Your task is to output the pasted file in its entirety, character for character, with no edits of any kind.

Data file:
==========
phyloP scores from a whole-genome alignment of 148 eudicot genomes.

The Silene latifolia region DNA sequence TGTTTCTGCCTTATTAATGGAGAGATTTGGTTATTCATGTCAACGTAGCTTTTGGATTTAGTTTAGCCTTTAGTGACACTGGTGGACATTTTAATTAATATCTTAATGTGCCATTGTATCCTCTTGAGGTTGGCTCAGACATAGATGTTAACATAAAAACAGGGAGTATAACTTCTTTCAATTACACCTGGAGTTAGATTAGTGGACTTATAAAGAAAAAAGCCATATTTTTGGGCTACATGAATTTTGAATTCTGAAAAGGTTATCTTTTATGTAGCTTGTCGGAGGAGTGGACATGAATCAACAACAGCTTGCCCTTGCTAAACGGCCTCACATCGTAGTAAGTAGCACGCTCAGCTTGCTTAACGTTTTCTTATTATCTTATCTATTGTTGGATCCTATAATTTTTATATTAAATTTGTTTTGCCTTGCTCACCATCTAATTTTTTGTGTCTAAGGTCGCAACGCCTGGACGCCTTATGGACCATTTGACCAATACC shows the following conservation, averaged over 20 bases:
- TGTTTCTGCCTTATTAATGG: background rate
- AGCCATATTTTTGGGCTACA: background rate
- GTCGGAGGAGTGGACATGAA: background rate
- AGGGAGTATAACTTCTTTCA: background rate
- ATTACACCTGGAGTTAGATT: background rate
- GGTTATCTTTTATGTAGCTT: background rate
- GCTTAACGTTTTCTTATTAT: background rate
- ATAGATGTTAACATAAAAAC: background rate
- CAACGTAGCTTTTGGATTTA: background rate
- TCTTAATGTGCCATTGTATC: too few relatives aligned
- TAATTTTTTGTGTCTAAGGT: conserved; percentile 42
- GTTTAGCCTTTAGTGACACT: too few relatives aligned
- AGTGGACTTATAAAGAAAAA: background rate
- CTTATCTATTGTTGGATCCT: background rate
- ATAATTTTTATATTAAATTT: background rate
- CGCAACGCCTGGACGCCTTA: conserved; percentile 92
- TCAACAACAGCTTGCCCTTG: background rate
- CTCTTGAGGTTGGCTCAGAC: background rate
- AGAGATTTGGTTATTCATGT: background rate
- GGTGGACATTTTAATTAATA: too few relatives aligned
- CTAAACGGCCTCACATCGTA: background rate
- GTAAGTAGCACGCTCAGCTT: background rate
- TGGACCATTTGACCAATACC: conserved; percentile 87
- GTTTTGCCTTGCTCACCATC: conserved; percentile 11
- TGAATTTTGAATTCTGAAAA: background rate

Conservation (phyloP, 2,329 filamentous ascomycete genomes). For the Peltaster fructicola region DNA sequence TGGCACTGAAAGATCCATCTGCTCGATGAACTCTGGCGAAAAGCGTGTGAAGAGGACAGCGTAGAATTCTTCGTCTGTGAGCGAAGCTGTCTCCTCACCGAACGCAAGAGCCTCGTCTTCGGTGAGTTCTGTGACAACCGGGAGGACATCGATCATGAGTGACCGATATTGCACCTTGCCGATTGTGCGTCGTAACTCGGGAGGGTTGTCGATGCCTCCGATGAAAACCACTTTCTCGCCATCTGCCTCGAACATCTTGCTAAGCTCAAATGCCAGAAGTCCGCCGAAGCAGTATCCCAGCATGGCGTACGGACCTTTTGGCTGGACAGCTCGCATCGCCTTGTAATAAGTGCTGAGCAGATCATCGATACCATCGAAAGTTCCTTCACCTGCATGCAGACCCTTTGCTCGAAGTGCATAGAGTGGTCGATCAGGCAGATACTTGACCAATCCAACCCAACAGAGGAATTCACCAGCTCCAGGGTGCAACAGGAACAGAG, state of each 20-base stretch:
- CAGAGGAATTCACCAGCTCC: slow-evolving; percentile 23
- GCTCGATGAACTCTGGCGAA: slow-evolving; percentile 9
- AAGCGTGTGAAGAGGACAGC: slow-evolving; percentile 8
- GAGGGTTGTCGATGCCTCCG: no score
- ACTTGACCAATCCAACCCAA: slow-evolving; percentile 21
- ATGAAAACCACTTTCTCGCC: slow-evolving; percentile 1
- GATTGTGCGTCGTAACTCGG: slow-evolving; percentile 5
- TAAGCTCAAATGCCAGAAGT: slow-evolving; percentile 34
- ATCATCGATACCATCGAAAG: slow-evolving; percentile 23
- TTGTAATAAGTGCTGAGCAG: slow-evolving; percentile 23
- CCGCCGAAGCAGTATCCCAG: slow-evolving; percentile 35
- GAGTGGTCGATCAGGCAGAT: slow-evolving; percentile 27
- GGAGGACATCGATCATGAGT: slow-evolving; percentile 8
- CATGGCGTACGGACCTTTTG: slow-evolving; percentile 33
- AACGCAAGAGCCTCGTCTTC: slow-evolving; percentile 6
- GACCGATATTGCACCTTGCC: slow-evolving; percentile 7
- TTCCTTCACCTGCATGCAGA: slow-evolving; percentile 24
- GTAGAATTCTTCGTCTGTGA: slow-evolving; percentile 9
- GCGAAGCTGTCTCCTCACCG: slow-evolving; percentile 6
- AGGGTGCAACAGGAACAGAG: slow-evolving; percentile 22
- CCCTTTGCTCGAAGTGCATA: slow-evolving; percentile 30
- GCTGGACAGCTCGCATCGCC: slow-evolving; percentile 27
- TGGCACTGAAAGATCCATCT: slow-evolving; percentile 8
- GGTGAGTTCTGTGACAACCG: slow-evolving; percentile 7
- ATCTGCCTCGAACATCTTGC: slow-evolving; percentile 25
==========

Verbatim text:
phyloP scores from a whole-genome alignment of 148 eudicot genomes.

The Silene latifolia region DNA sequence TGTTTCTGCCTTATTAATGGAGAGATTTGGTTATTCATGTCAACGTAGCTTTTGGATTTAGTTTAGCCTTTAGTGACACTGGTGGACATTTTAATTAATATCTTAATGTGCCATTGTATCCTCTTGAGGTTGGCTCAGACATAGATGTTAACATAAAAACAGGGAGTATAACTTCTTTCAATTACACCTGGAGTTAGATTAGTGGACTTATAAAGAAAAAAGCCATATTTTTGGGCTACATGAATTTTGAATTCTGAAAAGGTTATCTTTTATGTAGCTTGTCGGAGGAGTGGACATGAATCAACAACAGCTTGCCCTTGCTAAACGGCCTCACATCGTAGTAAGTAGCACGCTCAGCTTGCTTAACGTTTTCTTATTATCTTATCTATTGTTGGATCCTATAATTTTTATATTAAATTTGTTTTGCCTTGCTCACCATCTAATTTTTTGTGTCTAAGGTCGCAACGCCTGGACGCCTTATGGACCATTTGACCAATACC shows the following conservation, averaged over 20 bases:
- TGTTTCTGCCTTATTAATGG: background rate
- AGCCATATTTTTGGGCTACA: background rate
- GTCGGAGGAGTGGACATGAA: background rate
- AGGGAGTATAACTTCTTTCA: background rate
- ATTACACCTGGAGTTAGATT: background rate
- GGTTATCTTTTATGTAGCTT: background rate
- GCTTAACGTTTTCTTATTAT: background rate
- ATAGATGTTAACATAAAAAC: background rate
- CAACGTAGCTTTTGGATTTA: background rate
- TCTTAATGTGCCATTGTATC: too few relatives aligned
- TAATTTTTTGTGTCTAAGGT: conserved; percentile 42
- GTTTAGCCTTTAGTGACACT: too few relatives aligned
- AGTGGACTTATAAAGAAAAA: background rate
- CTTATCTATTGTTGGATCCT: background rate
- ATAATTTTTATATTAAATTT: background rate
- CGCAACGCCTGGACGCCTTA: conserved; percentile 92
- TCAACAACAGCTTGCCCTTG: background rate
- CTCTTGAGGTTGGCTCAGAC: background rate
- AGAGATTTGGTTATTCATGT: background rate
- GGTGGACATTTTAATTAATA: too few relatives aligned
- CTAAACGGCCTCACATCGTA: background rate
- GTAAGTAGCACGCTCAGCTT: background rate
- TGGACCATTTGACCAATACC: conserved; percentile 87
- GTTTTGCCTTGCTCACCATC: conserved; percentile 11
- TGAATTTTGAATTCTGAAAA: background rate

Conservation (phyloP, 2,329 filamentous ascomycete genomes). For the Peltaster fructicola region DNA sequence TGGCACTGAAAGATCCATCTGCTCGATGAACTCTGGCGAAAAGCGTGTGAAGAGGACAGCGTAGAATTCTTCGTCTGTGAGCGAAGCTGTCTCCTCACCGAACGCAAGAGCCTCGTCTTCGGTGAGTTCTGTGACAACCGGGAGGACATCGATCATGAGTGACCGATATTGCACCTTGCCGATTGTGCGTCGTAACTCGGGAGGGTTGTCGATGCCTCCGATGAAAACCACTTTCTCGCCATCTGCCTCGAACATCTTGCTAAGCTCAAATGCCAGAAGTCCGCCGAAGCAGTATCCCAGCATGGCGTACGGACCTTTTGGCTGGACAGCTCGCATCGCCTTGTAATAAGTGCTGAGCAGATCATCGATACCATCGAAAGTTCCTTCACCTGCATGCAGACCCTTTGCTCGAAGTGCATAGAGTGGTCGATCAGGCAGATACTTGACCAATCCAACCCAACAGAGGAATTCACCAGCTCCAGGGTGCAACAGGAACAGAG, state of each 20-base stretch:
- CAGAGGAATTCACCAGCTCC: slow-evolving; percentile 23
- GCTCGATGAACTCTGGCGAA: slow-evolving; percentile 9
- AAGCGTGTGAAGAGGACAGC: slow-evolving; percentile 8
- GAGGGTTGTCGATGCCTCCG: no score
- ACTTGACCAATCCAACCCAA: slow-evolving; percentile 21
- ATGAAAACCACTTTCTCGCC: slow-evolving; percentile 1
- GATTGTGCGTCGTAACTCGG: slow-evolving; percentile 5
- TAAGCTCAAATGCCAGAAGT: slow-evolving; percentile 34
- ATCATCGATACCATCGAAAG: slow-evolving; percentile 23
- TTGTAATAAGTGCTGAGCAG: slow-evolving; percentile 23
- CCGCCGAAGCAGTATCCCAG: slow-evolving; percentile 35
- GAGTGGTCGATCAGGCAGAT: slow-evolving; percentile 27
- GGAGGACATCGATCATGAGT: slow-evolving; percentile 8
- CATGGCGTACGGACCTTTTG: slow-evolving; percentile 33
- AACGCAAGAGCCTCGTCTTC: slow-evolving; percentile 6
- GACCGATATTGCACCTTGCC: slow-evolving; percentile 7
- TTCCTTCACCTGCATGCAGA: slow-evolving; percentile 24
- GTAGAATTCTTCGTCTGTGA: slow-evolving; percentile 9
- GCGAAGCTGTCTCCTCACCG: slow-evolving; percentile 6
- AGGGTGCAACAGGAACAGAG: slow-evolving; percentile 22
- CCCTTTGCTCGAAGTGCATA: slow-evolving; percentile 30
- GCTGGACAGCTCGCATCGCC: slow-evolving; percentile 27
- TGGCACTGAAAGATCCATCT: slow-evolving; percentile 8
- GGTGAGTTCTGTGACAACCG: slow-evolving; percentile 7
- ATCTGCCTCGAACATCTTGC: slow-evolving; percentile 25